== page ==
ParentCare » Vol. 32

Let there be (more) light!

By Teresa Burnett

c10534_farley-sink_xbigIt’s no secret that as we celebrate the fact that people are living longer, more active lives, we should also acknowledge the changes that come along with aging. Starting around 40, we begin to notice little changes in our vision. There’s no fighting it; it happens to all of us to varying degrees.

One way to address the challenges to our visual perception is to add more light. As simple as that sounds, it’s often not even a consideration. Augmenting available light can be done simply, but it may require guidance from someone fluent in lighting planning. If people don’t know how lighting can offset vision loss, then they probably don’t know what questions to ask. We don’t look for solutions when we don’t “see” a problem in the first place.

Recently, Deb and Marty asked for my help in selecting some new colors for their townhouse. They plan to live in their lovely home for many years and wanted to freshen it up a bit. Deb and my mother have been close friends for more than 60 years.  I took a special interest in this project because Deb has always been like an aunt to me.  I’ve seen them often over the last few years, but haven’t been to their home in a while. I was shocked when I stepped into their foyer and the door closed behind me. All the lights were on, but I was standing in a very dimly lit space.  Not only was the foyer dark, but the stairway was dimly lit, as well.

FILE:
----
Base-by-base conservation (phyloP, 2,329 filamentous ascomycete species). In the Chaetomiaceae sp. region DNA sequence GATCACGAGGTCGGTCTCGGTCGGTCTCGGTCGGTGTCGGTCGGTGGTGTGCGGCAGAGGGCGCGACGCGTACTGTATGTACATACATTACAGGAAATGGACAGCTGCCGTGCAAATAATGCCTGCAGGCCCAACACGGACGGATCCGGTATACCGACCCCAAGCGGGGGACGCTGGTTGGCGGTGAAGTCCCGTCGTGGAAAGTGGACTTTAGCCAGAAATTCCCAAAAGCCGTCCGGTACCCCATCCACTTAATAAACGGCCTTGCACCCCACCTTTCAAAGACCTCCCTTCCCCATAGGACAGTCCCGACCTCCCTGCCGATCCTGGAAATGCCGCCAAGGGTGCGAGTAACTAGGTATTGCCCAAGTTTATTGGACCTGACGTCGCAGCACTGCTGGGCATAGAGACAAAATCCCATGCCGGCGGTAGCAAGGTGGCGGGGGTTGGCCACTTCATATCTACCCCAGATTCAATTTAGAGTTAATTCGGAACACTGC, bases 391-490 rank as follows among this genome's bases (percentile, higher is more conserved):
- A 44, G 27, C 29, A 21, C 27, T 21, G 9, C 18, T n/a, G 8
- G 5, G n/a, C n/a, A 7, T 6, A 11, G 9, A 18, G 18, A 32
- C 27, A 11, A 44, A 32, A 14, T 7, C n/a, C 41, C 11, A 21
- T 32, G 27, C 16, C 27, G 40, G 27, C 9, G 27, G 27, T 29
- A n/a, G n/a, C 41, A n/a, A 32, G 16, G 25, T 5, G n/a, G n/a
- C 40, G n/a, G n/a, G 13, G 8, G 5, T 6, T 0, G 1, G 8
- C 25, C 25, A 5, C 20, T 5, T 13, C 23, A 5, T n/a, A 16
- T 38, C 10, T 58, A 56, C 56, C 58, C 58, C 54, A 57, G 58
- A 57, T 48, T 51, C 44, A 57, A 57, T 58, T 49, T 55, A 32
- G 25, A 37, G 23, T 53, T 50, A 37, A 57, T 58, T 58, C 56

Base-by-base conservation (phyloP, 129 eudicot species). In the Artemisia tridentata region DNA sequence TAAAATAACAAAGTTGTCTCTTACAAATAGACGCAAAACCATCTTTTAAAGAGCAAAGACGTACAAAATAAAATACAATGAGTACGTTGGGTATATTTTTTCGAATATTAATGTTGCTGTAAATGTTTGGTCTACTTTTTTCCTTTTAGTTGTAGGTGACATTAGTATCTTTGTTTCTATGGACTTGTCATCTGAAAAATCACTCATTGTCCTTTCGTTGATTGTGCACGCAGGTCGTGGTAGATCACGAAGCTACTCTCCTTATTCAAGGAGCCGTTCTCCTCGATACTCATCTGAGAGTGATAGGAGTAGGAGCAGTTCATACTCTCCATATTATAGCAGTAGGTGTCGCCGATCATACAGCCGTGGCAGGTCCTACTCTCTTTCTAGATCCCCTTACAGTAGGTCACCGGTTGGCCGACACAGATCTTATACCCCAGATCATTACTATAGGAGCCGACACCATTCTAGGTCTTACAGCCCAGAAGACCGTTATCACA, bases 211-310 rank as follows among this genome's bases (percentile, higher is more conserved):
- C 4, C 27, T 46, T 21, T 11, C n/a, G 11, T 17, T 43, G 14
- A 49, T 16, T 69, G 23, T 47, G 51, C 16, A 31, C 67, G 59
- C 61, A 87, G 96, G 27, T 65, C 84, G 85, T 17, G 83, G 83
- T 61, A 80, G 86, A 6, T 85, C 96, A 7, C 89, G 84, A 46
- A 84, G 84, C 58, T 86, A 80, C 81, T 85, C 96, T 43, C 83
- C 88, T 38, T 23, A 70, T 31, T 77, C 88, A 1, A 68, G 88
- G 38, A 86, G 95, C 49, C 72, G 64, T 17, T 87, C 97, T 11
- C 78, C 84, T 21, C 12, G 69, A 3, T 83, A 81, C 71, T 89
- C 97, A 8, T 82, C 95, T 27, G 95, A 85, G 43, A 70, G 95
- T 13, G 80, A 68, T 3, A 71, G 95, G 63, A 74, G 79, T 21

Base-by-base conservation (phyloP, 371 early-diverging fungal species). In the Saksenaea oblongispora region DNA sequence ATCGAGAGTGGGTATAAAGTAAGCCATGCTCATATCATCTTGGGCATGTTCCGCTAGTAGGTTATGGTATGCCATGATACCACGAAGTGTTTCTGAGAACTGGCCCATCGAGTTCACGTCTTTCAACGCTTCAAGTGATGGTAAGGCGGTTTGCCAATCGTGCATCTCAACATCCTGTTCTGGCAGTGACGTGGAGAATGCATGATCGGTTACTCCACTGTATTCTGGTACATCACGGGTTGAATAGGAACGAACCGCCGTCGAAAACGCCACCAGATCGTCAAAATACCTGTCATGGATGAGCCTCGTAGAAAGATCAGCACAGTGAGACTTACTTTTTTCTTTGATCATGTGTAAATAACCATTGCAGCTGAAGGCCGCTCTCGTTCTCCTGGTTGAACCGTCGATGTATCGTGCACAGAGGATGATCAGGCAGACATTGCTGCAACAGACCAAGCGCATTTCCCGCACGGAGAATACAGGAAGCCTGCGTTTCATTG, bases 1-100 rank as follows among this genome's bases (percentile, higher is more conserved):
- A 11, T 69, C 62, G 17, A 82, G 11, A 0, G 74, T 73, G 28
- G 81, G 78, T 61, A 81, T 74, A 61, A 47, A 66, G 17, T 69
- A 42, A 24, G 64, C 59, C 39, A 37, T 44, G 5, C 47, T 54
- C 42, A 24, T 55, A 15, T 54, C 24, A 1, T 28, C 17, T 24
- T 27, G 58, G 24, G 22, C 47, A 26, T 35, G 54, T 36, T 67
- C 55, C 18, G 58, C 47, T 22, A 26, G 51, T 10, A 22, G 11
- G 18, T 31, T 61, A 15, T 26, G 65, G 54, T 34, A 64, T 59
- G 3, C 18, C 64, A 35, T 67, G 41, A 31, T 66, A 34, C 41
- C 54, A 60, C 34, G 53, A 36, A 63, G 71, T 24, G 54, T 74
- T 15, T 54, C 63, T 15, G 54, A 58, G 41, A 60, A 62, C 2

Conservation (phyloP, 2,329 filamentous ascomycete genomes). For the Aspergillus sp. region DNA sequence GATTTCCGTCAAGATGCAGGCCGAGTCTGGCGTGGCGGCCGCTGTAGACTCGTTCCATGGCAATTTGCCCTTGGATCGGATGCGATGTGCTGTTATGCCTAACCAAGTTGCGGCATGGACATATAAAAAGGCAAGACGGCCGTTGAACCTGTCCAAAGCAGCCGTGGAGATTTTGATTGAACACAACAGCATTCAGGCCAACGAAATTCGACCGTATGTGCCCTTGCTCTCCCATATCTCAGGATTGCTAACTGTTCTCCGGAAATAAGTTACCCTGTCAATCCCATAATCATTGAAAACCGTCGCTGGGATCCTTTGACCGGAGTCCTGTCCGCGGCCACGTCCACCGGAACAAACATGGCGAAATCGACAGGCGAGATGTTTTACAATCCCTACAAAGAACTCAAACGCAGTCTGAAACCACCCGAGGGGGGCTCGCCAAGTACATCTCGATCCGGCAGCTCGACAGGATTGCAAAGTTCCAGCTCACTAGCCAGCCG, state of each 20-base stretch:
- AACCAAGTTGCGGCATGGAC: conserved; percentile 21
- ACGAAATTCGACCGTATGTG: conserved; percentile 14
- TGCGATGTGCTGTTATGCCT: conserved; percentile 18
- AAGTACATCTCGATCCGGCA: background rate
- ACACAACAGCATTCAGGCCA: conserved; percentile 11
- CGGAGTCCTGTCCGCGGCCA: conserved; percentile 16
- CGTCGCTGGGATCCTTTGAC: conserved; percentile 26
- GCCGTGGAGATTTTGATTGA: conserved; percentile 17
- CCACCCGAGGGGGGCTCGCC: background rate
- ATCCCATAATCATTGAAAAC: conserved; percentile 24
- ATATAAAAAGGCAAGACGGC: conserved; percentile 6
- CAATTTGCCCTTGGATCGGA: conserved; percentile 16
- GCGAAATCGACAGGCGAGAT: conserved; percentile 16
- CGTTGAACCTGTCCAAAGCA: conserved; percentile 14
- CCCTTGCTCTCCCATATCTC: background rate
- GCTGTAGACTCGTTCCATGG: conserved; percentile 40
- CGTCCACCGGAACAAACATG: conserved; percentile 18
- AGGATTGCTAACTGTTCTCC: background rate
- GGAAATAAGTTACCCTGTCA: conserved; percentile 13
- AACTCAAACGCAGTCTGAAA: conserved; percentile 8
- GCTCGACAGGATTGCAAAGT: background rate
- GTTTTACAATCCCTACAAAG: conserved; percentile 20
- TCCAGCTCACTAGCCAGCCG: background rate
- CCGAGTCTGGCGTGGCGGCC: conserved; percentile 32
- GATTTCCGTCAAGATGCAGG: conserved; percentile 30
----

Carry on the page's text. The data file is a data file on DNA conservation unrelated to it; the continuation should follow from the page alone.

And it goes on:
The conversation immediately changed from the need to select colors to a more urgent need regarding safety for this wonderful couple in their early 80s. The first thought was that perhaps some bulbs had burned out in their ceiling fixtures and replacing them had posed a challenge for the couple. But that wasn’t the case. These dim culprits were actually new fixtures. Deb and Marty had allowed some “experts” into their home to update their lighting needs.

A few months earlier, they had received information from their power company, along with their bill, about a free energy audit that included fixtures and light bulbs. Who wouldn’t jump at a free offer, especially when you’re planning to make some upgrades anyway?  Deb and Marty were delighted to take them up on the proposal. They were pleased that what had been promised was exactly what was delivered. New fixtures were installed and there wasn’t a bill to worry about. That should have been the end of a happy story, but upgrades should be improvements. That wasn’t the case here.